Three days and two nights. Friday, Saturday, Sunday. Meet Mike at the cor­ner of 31st Street and 8th Avenue in Manhattan after the busi­ness part of his trip was fin­ished. Get out of the coun­try, con­nect with a good friend, return with some nice mem­o­ries. That was the plan, but I never caught my plane home.

A day before Hurricane Sandy landed, all flights at LaGuardia were can­celled, a theme that would con­tinue two more times until the air­line resched­uled my return for Saturday, almost a week longer than I had orig­i­nally planned to stay (and that’s if it’s not can­celled again). Mike made it home to London, Liz and I weren’t so lucky.

They were expect­ing 6–9 feet of water, and we got 14. The pres­i­dent has declared a state of emer­gency. All mass tran­sit is shut down. The rail­road tun­nels are flooded. All air­ports are closed. School is out for the whole week. The New York Stock Exchange has been closed for two days straight, some­thing that hasn’t hap­pened since 1888. More than 2.5 mil­lion are with­out power. The death toll is over 100 and counting.

Luckily, I have a place to stay. Aside from a brief loss of power, a longer loss of inter­net access, and a few leaks from the ceil­ing, we’re sit­ting pretty with run­ning water, heat, and a flush­able toi­let. It’s a lux­ury com­pared to what oth­ers are going through at the shel­ters, and I con­sider myself for­tu­nate com­pared to those in New Jersey who’ve lost their homes, their pets, their pos­ses­sions, and their lives.

The strange part is that I’ve never met the cou­ple who own this Brooklyn apart­ment. Liz and Mike found them through Roomorama, and they left before the storm hit, leav­ing Liz with the main bed­room and Mike with the guest room. They’ve been gen­er­ous enough to let me stay dur­ing this exten­u­at­ing cir­cum­stance, although the fact that they rented out the guest room to some­one else two days ago means I’ve been rel­e­gated to a nook and mat­tress on the floor. At least it’s cozy, and there’s a spare mattress.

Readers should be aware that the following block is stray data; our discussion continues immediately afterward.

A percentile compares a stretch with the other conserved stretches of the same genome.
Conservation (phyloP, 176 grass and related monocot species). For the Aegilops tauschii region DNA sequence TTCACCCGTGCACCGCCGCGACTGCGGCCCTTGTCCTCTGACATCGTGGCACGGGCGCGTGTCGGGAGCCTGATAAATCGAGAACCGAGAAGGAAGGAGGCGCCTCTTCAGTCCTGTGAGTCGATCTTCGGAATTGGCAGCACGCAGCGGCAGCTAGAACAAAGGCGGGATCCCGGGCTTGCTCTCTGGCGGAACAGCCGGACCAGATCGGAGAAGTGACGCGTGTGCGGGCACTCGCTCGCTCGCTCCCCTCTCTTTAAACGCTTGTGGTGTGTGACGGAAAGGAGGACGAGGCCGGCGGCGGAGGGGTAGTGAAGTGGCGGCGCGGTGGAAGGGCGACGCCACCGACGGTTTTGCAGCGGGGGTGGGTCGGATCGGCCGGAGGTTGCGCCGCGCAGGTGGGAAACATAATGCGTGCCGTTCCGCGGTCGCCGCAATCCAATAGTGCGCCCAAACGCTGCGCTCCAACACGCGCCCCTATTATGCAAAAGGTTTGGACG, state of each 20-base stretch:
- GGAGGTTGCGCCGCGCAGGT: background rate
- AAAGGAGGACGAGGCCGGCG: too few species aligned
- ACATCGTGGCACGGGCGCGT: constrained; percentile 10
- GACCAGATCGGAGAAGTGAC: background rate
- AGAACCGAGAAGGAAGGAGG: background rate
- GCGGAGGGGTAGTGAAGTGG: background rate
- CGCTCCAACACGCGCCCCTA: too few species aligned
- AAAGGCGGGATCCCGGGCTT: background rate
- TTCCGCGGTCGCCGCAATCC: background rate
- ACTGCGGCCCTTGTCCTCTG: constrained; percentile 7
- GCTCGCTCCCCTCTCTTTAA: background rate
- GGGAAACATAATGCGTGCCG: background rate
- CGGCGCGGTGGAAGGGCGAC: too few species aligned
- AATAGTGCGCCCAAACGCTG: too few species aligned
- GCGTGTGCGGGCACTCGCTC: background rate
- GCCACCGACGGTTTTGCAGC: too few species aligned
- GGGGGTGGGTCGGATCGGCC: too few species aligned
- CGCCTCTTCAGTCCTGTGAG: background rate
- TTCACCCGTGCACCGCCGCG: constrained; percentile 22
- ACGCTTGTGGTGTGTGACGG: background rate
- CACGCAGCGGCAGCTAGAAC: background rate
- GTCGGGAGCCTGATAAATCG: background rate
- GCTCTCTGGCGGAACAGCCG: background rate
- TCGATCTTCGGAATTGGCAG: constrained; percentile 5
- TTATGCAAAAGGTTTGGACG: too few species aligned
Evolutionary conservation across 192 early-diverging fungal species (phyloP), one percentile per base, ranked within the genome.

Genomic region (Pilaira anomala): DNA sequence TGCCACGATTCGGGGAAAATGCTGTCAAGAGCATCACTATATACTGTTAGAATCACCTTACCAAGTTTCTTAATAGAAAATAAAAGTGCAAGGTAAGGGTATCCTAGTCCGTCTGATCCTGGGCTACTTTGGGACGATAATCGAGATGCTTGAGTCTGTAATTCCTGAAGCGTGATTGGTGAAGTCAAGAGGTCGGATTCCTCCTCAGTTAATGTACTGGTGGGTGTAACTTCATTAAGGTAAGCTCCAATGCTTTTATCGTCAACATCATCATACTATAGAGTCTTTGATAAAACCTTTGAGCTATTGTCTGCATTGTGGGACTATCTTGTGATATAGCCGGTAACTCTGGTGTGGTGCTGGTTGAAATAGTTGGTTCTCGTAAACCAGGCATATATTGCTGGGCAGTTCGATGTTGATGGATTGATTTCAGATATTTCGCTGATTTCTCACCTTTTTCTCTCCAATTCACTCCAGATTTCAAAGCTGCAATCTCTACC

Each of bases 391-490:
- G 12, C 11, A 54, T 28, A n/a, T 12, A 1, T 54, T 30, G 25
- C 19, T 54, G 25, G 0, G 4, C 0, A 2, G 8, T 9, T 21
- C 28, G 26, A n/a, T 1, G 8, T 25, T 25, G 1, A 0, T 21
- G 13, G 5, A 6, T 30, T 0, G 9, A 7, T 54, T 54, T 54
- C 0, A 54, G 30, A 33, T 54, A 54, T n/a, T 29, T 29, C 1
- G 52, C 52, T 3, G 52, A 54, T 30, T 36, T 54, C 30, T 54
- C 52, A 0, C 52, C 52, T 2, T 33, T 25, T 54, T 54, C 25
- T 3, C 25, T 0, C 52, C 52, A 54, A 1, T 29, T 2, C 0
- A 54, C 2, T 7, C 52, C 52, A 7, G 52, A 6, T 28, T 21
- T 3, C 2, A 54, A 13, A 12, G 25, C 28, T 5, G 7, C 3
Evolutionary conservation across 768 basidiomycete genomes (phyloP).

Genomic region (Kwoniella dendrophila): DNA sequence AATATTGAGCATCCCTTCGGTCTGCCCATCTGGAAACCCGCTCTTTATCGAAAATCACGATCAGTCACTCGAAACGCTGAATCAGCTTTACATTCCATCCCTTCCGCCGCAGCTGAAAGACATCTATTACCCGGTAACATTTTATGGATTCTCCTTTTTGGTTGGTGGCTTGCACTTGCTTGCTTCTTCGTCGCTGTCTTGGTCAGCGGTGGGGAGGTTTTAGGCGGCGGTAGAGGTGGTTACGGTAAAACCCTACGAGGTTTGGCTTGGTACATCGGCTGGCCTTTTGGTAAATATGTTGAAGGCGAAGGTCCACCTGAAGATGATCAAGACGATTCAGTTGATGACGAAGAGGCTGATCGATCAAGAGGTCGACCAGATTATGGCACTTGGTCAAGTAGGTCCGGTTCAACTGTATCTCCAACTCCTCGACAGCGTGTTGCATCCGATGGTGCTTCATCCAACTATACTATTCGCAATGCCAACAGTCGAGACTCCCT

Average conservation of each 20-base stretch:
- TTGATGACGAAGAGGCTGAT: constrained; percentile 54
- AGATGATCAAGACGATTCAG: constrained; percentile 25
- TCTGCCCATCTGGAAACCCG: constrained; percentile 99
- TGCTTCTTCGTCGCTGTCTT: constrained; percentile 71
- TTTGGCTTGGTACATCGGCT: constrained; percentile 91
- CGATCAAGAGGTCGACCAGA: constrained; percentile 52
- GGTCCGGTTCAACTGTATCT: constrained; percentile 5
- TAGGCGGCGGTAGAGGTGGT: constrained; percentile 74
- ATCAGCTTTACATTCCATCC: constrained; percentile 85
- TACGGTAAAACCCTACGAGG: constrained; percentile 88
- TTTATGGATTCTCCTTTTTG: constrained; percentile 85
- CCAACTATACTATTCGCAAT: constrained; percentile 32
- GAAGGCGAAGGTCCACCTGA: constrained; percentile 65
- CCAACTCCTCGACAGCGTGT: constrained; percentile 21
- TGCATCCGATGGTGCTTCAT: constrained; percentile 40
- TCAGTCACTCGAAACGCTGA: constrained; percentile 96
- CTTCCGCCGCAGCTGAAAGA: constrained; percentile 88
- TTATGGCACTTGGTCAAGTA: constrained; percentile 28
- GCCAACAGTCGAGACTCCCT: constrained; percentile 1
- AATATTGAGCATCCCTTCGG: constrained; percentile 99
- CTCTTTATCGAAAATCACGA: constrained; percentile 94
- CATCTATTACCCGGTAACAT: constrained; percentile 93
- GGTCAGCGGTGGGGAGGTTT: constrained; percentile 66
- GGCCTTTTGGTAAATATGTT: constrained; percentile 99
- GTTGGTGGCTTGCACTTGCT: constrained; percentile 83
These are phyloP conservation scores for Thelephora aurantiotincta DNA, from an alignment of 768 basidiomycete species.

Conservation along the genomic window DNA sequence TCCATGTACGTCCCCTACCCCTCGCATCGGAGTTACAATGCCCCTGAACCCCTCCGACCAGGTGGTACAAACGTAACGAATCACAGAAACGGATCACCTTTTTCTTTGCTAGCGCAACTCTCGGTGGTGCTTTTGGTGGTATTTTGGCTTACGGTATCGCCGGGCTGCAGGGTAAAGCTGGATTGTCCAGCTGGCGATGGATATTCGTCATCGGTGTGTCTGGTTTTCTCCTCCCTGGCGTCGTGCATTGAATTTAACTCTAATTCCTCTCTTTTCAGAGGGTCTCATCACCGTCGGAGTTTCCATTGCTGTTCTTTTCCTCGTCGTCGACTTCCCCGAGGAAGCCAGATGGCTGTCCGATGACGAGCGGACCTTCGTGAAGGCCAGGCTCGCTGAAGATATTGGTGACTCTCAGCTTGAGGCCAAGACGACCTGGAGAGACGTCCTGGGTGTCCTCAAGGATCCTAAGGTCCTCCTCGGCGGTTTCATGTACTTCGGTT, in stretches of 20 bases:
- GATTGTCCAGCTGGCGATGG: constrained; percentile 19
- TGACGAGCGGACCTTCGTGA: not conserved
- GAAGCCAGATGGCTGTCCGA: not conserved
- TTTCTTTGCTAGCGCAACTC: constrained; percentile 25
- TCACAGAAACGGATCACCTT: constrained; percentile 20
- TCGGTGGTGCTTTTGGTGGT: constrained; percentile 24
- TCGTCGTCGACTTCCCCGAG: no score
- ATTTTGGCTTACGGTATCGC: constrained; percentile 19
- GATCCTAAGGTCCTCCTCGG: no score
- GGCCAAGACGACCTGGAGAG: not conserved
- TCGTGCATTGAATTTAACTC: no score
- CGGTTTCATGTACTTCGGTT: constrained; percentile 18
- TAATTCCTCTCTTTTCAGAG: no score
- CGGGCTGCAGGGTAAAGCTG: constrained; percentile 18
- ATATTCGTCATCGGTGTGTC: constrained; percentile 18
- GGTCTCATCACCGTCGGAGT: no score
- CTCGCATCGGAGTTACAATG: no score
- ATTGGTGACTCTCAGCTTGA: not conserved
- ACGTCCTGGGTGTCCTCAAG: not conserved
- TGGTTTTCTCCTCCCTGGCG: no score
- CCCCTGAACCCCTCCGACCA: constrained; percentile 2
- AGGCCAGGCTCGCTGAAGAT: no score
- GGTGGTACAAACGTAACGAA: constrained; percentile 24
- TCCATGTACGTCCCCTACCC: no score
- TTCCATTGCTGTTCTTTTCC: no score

Still, I wasn’t pre­pared for this. I’m run­ning out of money, med­ica­tion, and morale. The only things I brought were a change of clothes, a cam­era, and an iPad. The worst part is the wait. Not hav­ing a com­puter to be pro­duc­tive, and now a week of can­celled plans. Not hav­ing my cats1 or my gui­tar. Not know­ing when I’ll get out of here. Just wait­ing in a city I hardly know, with no way to get around. I can’t be proac­tive; all I can do is be patient.

To keep abreast of the ever-changing sit­u­a­tion, I’ve been watch­ing 24 hour news cov­er­age, hang­ing on the words of Mayor Bloomberg at his live press con­fer­ences for any sign that I may make it out of here.

I came to New York, expect­ing to return home recharged, refreshed, and ready to take on the world. The world decided I wasn’t ready yet.

  1. I left them six days of food, but they go through that in three days when I’m away. A major cri­sis was averted when Aaron found a spare key to my house, and was able to take care of them. The only other per­son with a spare key was Pat, and he just hap­pened to be leav­ing for Cancun on the morn­ing I found out my trip was can­celled. []